Capability and Command Systems Development

FOI works on the development of capability and systems for command and control in the context of civil emergency planning and emergency preparedness.

What we work with

The field of capability and command and control system development is a broad one and it cover a large number of sub-areas in which approaches depend on cultural factors, that is to say that how well an approach works may be dependent on the culture that applies. Some of the key areas here are activity analysis, requirement management, system architec­ture, system procurement and the assess­ment of capabilities. At FOI the aspects we work with include:

  • Activity analysis, in order to study and describe how an activity functions and to gain an under­standing of how well something functions in the event, is an important factor in the development of the activity.
  • Needs analysis in order identify, document and communicate those requirements that it is important to satisfy in the development.
  • Requirements management in order to identify, document and communicate those requirements that are to be specified for the system which is to be developed or purchased.
  • System architecture in order to describe how the system, which is to be developed or purchased, should be designed.
  • System acquisition in order to create a process for the systematic acquisition of systems irrespective of whether these systems are to be developed or whether the choice is to purchase existing systems, so-called off-the-shelf solutions.
  • Assessment of capabilities in order to analyse which capabilities (command and control, operational and other capabilities) an activity either possesses or will possess after modification.

There is a continuing need to develop and maintain society’s ability to prevent and deal with accidents and crisis situations. Experience gained from earlier incidents such as, for example, the terrorist attack on Bali, the SARS epidemic, major power black-outs in the United States and the disruption of gas supplies to a number of European countries, show that society’s capability for emergency preparedness and crisis management cannot remain static. The capability of society to prevent and manage accidents and crisis situations must be continuously developed and adjusted both in the long term over time and in response to situations that arise without warning. A society therefore needs to have expertise in the development of capability, how new capabilities can be developed and introduced while existing capabilities are adjusted and irrelevant capabilities are phased out.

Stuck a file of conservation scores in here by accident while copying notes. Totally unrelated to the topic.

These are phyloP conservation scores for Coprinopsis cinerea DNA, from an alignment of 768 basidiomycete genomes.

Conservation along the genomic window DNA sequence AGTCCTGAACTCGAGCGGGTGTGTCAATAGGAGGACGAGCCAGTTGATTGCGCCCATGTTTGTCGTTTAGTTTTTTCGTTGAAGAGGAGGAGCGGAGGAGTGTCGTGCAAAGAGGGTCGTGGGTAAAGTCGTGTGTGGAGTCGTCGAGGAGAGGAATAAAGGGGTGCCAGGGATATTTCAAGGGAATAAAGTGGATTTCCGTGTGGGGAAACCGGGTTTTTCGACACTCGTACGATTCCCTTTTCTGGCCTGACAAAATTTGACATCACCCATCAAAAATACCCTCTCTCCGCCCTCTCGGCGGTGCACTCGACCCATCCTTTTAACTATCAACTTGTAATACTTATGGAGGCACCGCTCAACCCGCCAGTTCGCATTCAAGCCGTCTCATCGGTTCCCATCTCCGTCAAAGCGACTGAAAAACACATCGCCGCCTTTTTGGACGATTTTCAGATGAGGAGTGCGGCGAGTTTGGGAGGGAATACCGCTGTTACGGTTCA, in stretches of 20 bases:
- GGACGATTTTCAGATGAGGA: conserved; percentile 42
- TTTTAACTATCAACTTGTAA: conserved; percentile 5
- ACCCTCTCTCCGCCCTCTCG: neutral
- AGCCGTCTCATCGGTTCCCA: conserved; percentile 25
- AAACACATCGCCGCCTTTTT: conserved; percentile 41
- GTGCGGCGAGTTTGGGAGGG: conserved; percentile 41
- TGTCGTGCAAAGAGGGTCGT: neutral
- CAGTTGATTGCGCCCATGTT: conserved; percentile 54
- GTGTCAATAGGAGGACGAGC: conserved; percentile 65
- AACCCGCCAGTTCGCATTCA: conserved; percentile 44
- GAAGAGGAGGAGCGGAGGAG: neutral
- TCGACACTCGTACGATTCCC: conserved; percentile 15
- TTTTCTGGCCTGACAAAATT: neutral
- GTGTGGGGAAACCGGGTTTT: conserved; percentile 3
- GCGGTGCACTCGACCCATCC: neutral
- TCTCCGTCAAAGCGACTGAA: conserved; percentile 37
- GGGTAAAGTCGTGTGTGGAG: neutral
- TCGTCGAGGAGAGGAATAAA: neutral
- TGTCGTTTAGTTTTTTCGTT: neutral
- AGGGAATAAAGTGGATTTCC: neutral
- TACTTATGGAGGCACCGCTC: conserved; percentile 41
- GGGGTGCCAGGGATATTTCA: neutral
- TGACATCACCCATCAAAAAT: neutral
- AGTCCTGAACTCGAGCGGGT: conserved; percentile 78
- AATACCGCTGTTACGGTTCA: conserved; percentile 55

This means that development of capabilities in emergency preparedness and crisis management should cover

  1. the scaling and build-up of capacity over time, and
  2. the matching of response measures to the resources available and to the requirements of the situation.

The development and maintenance of desired capabilities in a complex sociotechnical system which in this case has to embrace emergency preparedness, crisis manage­ment and civil defence, represents a challenge involving many difficulties which have to be overcome.

Capability development takes as its starting point those capabilities that are needed rather than the technology and competence that is available. Capability development in emergency prepared­ness and the safety and security of society spans a number of different dimensions and covers, among other things, ensuring that properly trained personnel are available in the right numbers and with the right equipment. The complexity of evolving socio­technical systems means that capability development in such systems is best based on computer modelling. Model-based capability development has been proposed for the management of capabilities in complex socio­technical systems involved in time-critical activities. The purpose of a model-based approach to capability develop­ment is to increase the traceability of the system’s capabilities giving visibility to the linkages between capabilities, units and resources. Such traceability simplifies the analysis of capabilities since all resources (e.g. the emergency services) and their interrelation­ships are described on a common basis.

Command and control systems are complex socio­technical systems involving, for example, human, organisational, method-related, technical, legal, financial and political aspects.  This means that command and control system development has to be conducted from an overall perspective taking into account the complex interplay between man, technology and organisation (MTO).

The development of a smoothly functioning command and control system which covers emergency prepared­ness and the safety and security of society, and which also incorpo­rates the desired management capa­bilities, is a continuous process. Today’s and tomorrow’s command and control systems are becoming progressively more comprehensive with the requirement that they must be capable of coordination with other command and control systems and other actors that are not always known in advance. The overall result is thus often more fragmented which in turn makes it more difficult to specify the right requirements for the development of effective command and control systems with the right management capabilities.

The purpose of the command and control system is to make use of available resources to deal with different types of situation in order to achieve the aim of the action being taken. Command and control embodies a range of different activities, for example the allocation of tasks and resources, the coordination of ongoing activities, dealing with conflicting aims and planning. Command and control of measures in response to accidents and crises also covers coordinating and combining various capabilities and identifying those resources – both available and possible – which are required to realise those capabilities.


Last updated: 2020-10-14